Wondering where your organization stands? Here’s how to calculate your employee retention rate. First, choose a time period to measure, like a month, quarter, or year. Next, divide the number of employees who lasted the duration of the time period by the number you had at the beginning, and multiply by 100. If your employee retention rate is lower than you’d like, consider taking time to understand the reasons why your employees are pursuing new opportunities — and how the pandemic affected them — so you can properly address the issues that spurred their departures as well as consider what benefits and job perks could move the needle. For more pointers on selecting benefits that retain and motivate employees, check out our cheat sheet on choosing employee benefits


How did the pandemic impact employees?

The pandemic challenged us all in many ways, and it also caused employees to rethink their attitudes toward work. It had both positive and negative effects, opening our eyes to new possibilities in how we work and bringing new stressors that tested our resilience. Here are three ways the pandemic impacted employees.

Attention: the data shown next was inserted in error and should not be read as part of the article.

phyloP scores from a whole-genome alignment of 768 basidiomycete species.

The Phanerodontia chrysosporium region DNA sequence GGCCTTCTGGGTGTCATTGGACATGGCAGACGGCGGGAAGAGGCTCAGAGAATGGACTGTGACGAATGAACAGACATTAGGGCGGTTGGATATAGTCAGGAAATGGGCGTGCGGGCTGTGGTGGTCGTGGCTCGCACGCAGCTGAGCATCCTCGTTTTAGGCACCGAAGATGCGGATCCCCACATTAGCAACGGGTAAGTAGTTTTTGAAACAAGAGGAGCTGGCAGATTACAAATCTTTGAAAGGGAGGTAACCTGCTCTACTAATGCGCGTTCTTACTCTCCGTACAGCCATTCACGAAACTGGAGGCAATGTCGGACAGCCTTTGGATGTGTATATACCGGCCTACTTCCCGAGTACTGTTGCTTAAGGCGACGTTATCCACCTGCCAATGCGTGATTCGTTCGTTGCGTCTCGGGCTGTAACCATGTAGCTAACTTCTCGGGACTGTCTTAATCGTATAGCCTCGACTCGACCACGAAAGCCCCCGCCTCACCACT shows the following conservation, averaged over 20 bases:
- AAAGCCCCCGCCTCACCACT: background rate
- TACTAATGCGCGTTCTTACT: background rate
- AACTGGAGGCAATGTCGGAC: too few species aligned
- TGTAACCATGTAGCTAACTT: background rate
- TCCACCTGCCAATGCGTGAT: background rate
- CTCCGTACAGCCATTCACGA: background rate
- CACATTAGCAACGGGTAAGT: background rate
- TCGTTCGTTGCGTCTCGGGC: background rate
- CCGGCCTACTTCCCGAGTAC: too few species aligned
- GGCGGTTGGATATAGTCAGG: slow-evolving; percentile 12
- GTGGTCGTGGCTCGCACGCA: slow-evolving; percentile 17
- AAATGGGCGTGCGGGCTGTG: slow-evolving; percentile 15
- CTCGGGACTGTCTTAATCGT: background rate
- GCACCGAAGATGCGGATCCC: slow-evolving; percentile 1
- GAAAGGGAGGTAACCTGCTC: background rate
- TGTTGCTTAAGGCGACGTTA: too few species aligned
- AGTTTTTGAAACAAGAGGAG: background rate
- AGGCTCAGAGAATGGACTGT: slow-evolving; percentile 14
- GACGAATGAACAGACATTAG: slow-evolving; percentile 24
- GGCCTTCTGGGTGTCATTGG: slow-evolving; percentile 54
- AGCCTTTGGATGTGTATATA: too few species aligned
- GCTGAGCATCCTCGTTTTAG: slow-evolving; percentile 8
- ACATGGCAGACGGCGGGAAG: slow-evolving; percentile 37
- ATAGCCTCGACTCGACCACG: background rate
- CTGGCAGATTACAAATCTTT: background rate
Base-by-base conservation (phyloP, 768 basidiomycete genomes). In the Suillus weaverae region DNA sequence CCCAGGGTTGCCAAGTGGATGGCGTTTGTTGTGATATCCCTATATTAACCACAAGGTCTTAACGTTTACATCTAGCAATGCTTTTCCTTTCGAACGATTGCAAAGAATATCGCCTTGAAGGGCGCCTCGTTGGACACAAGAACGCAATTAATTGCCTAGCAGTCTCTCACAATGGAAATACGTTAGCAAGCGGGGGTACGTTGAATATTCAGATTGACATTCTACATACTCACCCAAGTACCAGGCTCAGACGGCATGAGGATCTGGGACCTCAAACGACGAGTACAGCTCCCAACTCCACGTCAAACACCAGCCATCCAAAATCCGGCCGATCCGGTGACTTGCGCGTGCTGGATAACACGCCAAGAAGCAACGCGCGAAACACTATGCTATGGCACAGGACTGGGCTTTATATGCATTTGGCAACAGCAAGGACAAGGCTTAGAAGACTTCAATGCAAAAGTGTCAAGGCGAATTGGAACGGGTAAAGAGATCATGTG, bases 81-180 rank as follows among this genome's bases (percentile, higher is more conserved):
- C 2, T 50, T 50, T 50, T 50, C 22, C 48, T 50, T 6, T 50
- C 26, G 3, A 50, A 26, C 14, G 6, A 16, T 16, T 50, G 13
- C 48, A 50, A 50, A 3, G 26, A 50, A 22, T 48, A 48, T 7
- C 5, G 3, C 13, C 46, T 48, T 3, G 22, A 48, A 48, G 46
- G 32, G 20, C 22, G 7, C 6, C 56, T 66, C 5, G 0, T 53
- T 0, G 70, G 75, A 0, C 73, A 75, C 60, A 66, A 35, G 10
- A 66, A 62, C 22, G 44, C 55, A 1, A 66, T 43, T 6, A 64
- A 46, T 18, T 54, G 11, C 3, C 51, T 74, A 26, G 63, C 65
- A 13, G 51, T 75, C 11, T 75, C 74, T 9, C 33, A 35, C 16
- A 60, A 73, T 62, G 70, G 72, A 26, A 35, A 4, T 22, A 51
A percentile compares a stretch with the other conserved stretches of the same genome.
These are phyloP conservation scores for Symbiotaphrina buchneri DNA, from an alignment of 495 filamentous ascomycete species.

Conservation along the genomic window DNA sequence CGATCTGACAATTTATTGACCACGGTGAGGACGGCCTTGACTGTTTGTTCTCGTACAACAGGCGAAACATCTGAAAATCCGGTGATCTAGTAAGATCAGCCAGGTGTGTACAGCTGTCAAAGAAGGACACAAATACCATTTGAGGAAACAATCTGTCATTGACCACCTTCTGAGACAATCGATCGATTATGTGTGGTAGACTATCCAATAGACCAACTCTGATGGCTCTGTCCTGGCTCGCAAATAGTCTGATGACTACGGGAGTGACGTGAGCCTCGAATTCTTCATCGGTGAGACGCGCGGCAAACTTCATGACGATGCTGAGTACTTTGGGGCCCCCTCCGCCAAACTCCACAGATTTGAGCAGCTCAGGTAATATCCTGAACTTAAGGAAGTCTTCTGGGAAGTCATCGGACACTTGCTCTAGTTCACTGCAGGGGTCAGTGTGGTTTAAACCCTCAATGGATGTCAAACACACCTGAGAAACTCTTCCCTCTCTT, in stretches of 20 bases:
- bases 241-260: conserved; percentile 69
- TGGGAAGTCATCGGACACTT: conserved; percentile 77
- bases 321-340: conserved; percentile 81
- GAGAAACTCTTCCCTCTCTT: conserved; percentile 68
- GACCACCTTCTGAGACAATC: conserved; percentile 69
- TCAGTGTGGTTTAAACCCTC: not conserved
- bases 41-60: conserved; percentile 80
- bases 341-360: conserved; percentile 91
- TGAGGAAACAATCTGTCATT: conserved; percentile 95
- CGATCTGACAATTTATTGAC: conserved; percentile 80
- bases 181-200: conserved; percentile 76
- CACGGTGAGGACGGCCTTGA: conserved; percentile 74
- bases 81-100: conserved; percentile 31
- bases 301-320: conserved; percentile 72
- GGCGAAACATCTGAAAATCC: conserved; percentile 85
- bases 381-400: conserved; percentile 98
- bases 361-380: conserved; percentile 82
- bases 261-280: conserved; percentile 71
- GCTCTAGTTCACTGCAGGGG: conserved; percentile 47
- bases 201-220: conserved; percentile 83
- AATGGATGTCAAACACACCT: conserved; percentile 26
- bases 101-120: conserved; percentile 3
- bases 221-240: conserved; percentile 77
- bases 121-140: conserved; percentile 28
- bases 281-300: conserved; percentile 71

• New expectations about flexibility and autonomy.

    For many industries, the pandemic put remote work to the test for the first time. Although skeptical at first, most companies — and employees — realized that remote work can be viable and productive. Moving forward, many employees will expect greater flexibility in when and where they fulfill their job responsibilities. According to IBM, 54% of workers hope to remain fully remote after the pandemic. 
  • Greater desire for work-life balance.

    Having spent the majority of 2020 at home with family, many workers have reevaluated their priorities. Rather than return to working long hours in the office, more and more people are reporting that work won’t take precedence in their lives anymore. In fact, a survey by the Achievers Workforce Institute found that 25% of employees would leave their jobs for better work-life balance